The HINDI research project (The Historical Dynamics of Industrialization in Northwestern Europe and China ca. 1800-2010: a Regional Interpretation) project is funded by the ERC (European Research Council)-Starting Grant scheme under the EU Framework Programme for Research and Innovation (Horizon 2020), with dr. Bas van Leeuwen as the principal investigator. The project has started on 1 September 2015, and it will end up on 31 August 2020, with the International Institute of Social History (IISH) at Amsterdam and the University of Utrecht (UU) as the host institution.
The Industrial Revolution is one of the most important events in human history: within a century, some countries multiplied their per capita income while others stagnated, exacerbating international inequality. Reducing this enduring inequality through industrial development has been a crucial policy goal; however, as no precise understanding of industrial development exists, no consistent international policy has been formulated.
The understanding of this phenomenon has been hampered by a lack of data, theory, and historical dynamism. Many studies are, due to the lack of data, conducted on the national level, despite the fact that industrialization is ultimately a regional (i.e. intra-national) phenomenon. The basic principle of regional industrialization was investigated until the 1990s, when the focus shifted to other areas. At that time these studies had still been unconnected with economic location theory, as in the 1990s these were still unable to explain the regional spread of industrialization. Yet, more recent location theories have relaxed certain theoretical assumptions, allowing their application to the spread of industrialization as well. However, even these theories often lack historical dynamism, i.e. the capability to predict and explain the considerable changes that industrialization underwent these past 200 years.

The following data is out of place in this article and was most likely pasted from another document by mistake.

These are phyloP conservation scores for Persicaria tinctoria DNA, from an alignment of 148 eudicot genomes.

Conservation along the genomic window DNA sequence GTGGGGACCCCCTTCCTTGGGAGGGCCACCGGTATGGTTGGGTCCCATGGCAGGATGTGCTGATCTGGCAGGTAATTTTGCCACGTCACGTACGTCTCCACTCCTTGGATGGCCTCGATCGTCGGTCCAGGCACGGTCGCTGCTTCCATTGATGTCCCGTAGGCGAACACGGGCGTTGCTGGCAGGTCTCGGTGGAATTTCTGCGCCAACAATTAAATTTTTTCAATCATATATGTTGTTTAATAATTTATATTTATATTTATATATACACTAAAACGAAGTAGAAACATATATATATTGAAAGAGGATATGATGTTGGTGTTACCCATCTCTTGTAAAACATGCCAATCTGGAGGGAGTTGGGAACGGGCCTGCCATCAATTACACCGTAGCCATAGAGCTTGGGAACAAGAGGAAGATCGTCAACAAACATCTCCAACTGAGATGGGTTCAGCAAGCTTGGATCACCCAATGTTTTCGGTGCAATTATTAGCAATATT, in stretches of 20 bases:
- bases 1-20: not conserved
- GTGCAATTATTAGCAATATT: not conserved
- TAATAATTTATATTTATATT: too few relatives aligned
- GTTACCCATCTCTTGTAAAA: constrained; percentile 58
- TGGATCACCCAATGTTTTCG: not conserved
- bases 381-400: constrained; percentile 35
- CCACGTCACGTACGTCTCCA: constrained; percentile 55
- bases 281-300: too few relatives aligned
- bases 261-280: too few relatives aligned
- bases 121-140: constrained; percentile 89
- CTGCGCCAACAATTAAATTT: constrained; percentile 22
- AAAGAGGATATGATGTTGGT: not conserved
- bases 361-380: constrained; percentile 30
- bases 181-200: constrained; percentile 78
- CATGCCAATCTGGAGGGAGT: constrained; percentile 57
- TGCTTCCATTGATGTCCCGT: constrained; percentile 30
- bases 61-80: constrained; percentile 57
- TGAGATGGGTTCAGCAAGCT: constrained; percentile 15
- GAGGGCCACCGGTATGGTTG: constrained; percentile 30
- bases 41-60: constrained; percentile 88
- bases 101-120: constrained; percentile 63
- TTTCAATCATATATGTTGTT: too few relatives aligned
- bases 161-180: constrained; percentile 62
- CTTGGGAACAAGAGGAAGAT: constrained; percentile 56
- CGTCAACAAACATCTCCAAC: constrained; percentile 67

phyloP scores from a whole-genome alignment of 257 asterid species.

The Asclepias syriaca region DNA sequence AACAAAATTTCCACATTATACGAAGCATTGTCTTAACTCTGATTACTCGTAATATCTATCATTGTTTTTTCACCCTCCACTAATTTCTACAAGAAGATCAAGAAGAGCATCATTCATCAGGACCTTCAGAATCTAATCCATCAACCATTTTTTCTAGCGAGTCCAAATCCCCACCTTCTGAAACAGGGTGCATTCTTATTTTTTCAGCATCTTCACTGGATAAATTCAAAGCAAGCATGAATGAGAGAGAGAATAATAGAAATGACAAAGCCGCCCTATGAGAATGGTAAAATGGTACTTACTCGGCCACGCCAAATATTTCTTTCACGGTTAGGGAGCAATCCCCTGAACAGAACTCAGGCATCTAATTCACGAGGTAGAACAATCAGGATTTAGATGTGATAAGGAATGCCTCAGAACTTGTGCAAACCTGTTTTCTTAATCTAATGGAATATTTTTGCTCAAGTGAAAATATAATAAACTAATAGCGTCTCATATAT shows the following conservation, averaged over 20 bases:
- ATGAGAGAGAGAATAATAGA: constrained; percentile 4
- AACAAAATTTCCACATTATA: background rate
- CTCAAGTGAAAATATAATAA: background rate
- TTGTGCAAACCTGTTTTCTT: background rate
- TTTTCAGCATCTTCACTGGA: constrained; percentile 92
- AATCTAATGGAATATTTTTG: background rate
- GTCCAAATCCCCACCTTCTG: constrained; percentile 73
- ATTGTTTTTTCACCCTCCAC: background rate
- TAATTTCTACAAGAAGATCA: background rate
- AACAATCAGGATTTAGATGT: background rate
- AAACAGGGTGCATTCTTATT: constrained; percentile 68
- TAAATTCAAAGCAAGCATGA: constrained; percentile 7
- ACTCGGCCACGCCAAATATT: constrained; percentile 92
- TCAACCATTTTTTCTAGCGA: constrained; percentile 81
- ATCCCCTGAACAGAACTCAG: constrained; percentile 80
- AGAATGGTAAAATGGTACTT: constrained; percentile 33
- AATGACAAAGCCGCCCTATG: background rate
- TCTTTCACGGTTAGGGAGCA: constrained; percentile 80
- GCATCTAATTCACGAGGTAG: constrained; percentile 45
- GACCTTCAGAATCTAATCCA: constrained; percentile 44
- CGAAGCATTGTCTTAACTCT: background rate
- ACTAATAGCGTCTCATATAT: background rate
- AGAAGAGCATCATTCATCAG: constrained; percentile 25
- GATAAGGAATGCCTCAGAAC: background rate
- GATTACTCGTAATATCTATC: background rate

Using the regional approach, merging it with recent location theory, and creating a systematic regional dataset, this project will fundamentally alter our insights in the spread and development of industrialization. Analysis will focus on four macro regions and their sub-regions: two in Europe (England and the Low Countries) and two in China (the Yangtze delta and the Yungui area). These macro regions cover the timeline of industrialization (England, then the Low Countries, and much later, the Yangtze and finally the Yungui area) which may have caused different patterns of local industrialization within each of these macro regions.